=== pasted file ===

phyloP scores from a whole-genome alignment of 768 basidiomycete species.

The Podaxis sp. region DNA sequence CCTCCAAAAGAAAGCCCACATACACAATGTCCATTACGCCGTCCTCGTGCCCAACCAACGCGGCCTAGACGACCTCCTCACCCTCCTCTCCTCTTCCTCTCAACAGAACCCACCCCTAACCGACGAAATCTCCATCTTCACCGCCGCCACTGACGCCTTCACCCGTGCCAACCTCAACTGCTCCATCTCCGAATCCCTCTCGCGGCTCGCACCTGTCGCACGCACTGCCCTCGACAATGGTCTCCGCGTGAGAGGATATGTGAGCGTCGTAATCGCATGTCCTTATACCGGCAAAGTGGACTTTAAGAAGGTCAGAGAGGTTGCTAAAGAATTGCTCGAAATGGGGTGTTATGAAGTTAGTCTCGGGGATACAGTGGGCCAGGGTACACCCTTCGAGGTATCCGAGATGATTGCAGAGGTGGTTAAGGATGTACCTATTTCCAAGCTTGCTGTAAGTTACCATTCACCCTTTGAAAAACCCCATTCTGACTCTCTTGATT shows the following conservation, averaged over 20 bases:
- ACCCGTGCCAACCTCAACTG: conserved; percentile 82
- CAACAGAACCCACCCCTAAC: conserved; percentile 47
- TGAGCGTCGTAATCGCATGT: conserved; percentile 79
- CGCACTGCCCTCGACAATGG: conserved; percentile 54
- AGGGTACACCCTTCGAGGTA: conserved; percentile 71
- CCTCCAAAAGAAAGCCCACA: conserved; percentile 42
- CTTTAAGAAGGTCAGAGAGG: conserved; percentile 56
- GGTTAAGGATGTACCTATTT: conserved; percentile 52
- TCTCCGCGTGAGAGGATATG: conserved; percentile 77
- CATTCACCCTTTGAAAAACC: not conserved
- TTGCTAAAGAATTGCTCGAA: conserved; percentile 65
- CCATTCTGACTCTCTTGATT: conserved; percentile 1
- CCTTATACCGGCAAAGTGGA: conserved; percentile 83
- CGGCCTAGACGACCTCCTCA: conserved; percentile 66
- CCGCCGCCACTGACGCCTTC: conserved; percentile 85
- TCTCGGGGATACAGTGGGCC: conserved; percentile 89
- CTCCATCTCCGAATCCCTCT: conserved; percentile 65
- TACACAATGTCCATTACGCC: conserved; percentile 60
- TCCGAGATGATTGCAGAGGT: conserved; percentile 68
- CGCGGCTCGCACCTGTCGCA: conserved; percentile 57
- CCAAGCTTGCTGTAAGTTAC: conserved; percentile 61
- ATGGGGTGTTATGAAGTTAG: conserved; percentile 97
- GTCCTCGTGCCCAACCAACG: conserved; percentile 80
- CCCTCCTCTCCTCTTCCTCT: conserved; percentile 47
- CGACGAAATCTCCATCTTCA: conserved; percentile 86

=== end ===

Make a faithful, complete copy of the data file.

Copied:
phyloP scores from a whole-genome alignment of 768 basidiomycete species.

The Podaxis sp. region DNA sequence CCTCCAAAAGAAAGCCCACATACACAATGTCCATTACGCCGTCCTCGTGCCCAACCAACGCGGCCTAGACGACCTCCTCACCCTCCTCTCCTCTTCCTCTCAACAGAACCCACCCCTAACCGACGAAATCTCCATCTTCACCGCCGCCACTGACGCCTTCACCCGTGCCAACCTCAACTGCTCCATCTCCGAATCCCTCTCGCGGCTCGCACCTGTCGCACGCACTGCCCTCGACAATGGTCTCCGCGTGAGAGGATATGTGAGCGTCGTAATCGCATGTCCTTATACCGGCAAAGTGGACTTTAAGAAGGTCAGAGAGGTTGCTAAAGAATTGCTCGAAATGGGGTGTTATGAAGTTAGTCTCGGGGATACAGTGGGCCAGGGTACACCCTTCGAGGTATCCGAGATGATTGCAGAGGTGGTTAAGGATGTACCTATTTCCAAGCTTGCTGTAAGTTACCATTCACCCTTTGAAAAACCCCATTCTGACTCTCTTGATT shows the following conservation, averaged over 20 bases:
- ACCCGTGCCAACCTCAACTG: conserved; percentile 82
- CAACAGAACCCACCCCTAAC: conserved; percentile 47
- TGAGCGTCGTAATCGCATGT: conserved; percentile 79
- CGCACTGCCCTCGACAATGG: conserved; percentile 54
- AGGGTACACCCTTCGAGGTA: conserved; percentile 71
- CCTCCAAAAGAAAGCCCACA: conserved; percentile 42
- CTTTAAGAAGGTCAGAGAGG: conserved; percentile 56
- GGTTAAGGATGTACCTATTT: conserved; percentile 52
- TCTCCGCGTGAGAGGATATG: conserved; percentile 77
- CATTCACCCTTTGAAAAACC: not conserved
- TTGCTAAAGAATTGCTCGAA: conserved; percentile 65
- CCATTCTGACTCTCTTGATT: conserved; percentile 1
- CCTTATACCGGCAAAGTGGA: conserved; percentile 83
- CGGCCTAGACGACCTCCTCA: conserved; percentile 66
- CCGCCGCCACTGACGCCTTC: conserved; percentile 85
- TCTCGGGGATACAGTGGGCC: conserved; percentile 89
- CTCCATCTCCGAATCCCTCT: conserved; percentile 65
- TACACAATGTCCATTACGCC: conserved; percentile 60
- TCCGAGATGATTGCAGAGGT: conserved; percentile 68
- CGCGGCTCGCACCTGTCGCA: conserved; percentile 57
- CCAAGCTTGCTGTAAGTTAC: conserved; percentile 61
- ATGGGGTGTTATGAAGTTAG: conserved; percentile 97
- GTCCTCGTGCCCAACCAACG: conserved; percentile 80
- CCCTCCTCTCCTCTTCCTCT: conserved; percentile 47
- CGACGAAATCTCCATCTTCA: conserved; percentile 86